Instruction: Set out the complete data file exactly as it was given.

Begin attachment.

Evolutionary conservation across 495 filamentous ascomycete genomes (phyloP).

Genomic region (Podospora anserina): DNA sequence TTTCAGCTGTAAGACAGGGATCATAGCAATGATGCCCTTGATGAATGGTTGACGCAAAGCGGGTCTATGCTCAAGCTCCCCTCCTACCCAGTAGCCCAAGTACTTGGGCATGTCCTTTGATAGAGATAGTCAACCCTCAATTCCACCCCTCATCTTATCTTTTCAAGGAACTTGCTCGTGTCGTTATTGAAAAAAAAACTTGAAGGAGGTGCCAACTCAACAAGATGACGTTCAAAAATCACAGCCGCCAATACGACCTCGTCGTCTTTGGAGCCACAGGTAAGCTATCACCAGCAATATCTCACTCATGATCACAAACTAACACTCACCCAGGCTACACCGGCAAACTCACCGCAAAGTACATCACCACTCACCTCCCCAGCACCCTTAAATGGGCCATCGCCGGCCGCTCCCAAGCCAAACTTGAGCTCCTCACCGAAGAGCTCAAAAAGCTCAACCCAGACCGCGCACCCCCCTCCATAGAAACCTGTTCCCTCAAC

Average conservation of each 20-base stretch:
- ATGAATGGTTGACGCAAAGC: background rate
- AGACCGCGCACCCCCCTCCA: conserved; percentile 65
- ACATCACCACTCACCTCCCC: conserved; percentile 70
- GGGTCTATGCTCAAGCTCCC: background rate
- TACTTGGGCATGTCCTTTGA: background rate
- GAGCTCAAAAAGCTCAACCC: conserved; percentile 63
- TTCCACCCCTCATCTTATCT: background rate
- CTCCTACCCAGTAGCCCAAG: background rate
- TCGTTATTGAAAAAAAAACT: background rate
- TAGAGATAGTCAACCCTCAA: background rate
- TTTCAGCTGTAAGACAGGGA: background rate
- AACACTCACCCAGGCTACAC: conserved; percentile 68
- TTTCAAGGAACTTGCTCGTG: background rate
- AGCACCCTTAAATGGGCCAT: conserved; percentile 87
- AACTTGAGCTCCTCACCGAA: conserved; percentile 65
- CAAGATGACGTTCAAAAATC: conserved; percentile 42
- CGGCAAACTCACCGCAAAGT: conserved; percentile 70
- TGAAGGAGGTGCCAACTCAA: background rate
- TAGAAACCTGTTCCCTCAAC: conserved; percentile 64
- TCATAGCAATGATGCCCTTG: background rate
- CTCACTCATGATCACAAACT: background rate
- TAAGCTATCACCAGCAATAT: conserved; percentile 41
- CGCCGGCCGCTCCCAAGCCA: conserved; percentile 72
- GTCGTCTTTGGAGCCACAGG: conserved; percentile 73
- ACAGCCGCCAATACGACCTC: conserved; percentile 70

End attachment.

Evolutionary conservation across 495 filamentous ascomycete genomes (phyloP).

Genomic region (Podospora anserina): DNA sequence TTTCAGCTGTAAGACAGGGATCATAGCAATGATGCCCTTGATGAATGGTTGACGCAAAGCGGGTCTATGCTCAAGCTCCCCTCCTACCCAGTAGCCCAAGTACTTGGGCATGTCCTTTGATAGAGATAGTCAACCCTCAATTCCACCCCTCATCTTATCTTTTCAAGGAACTTGCTCGTGTCGTTATTGAAAAAAAAACTTGAAGGAGGTGCCAACTCAACAAGATGACGTTCAAAAATCACAGCCGCCAATACGACCTCGTCGTCTTTGGAGCCACAGGTAAGCTATCACCAGCAATATCTCACTCATGATCACAAACTAACACTCACCCAGGCTACACCGGCAAACTCACCGCAAAGTACATCACCACTCACCTCCCCAGCACCCTTAAATGGGCCATCGCCGGCCGCTCCCAAGCCAAACTTGAGCTCCTCACCGAAGAGCTCAAAAAGCTCAACCCAGACCGCGCACCCCCCTCCATAGAAACCTGTTCCCTCAAC

Average conservation of each 20-base stretch:
- ATGAATGGTTGACGCAAAGC: background rate
- AGACCGCGCACCCCCCTCCA: conserved; percentile 65
- ACATCACCACTCACCTCCCC: conserved; percentile 70
- GGGTCTATGCTCAAGCTCCC: background rate
- TACTTGGGCATGTCCTTTGA: background rate
- GAGCTCAAAAAGCTCAACCC: conserved; percentile 63
- TTCCACCCCTCATCTTATCT: background rate
- CTCCTACCCAGTAGCCCAAG: background rate
- TCGTTATTGAAAAAAAAACT: background rate
- TAGAGATAGTCAACCCTCAA: background rate
- TTTCAGCTGTAAGACAGGGA: background rate
- AACACTCACCCAGGCTACAC: conserved; percentile 68
- TTTCAAGGAACTTGCTCGTG: background rate
- AGCACCCTTAAATGGGCCAT: conserved; percentile 87
- AACTTGAGCTCCTCACCGAA: conserved; percentile 65
- CAAGATGACGTTCAAAAATC: conserved; percentile 42
- CGGCAAACTCACCGCAAAGT: conserved; percentile 70
- TGAAGGAGGTGCCAACTCAA: background rate
- TAGAAACCTGTTCCCTCAAC: conserved; percentile 64
- TCATAGCAATGATGCCCTTG: background rate
- CTCACTCATGATCACAAACT: background rate
- TAAGCTATCACCAGCAATAT: conserved; percentile 41
- CGCCGGCCGCTCCCAAGCCA: conserved; percentile 72
- GTCGTCTTTGGAGCCACAGG: conserved; percentile 73
- ACAGCCGCCAATACGACCTC: conserved; percentile 70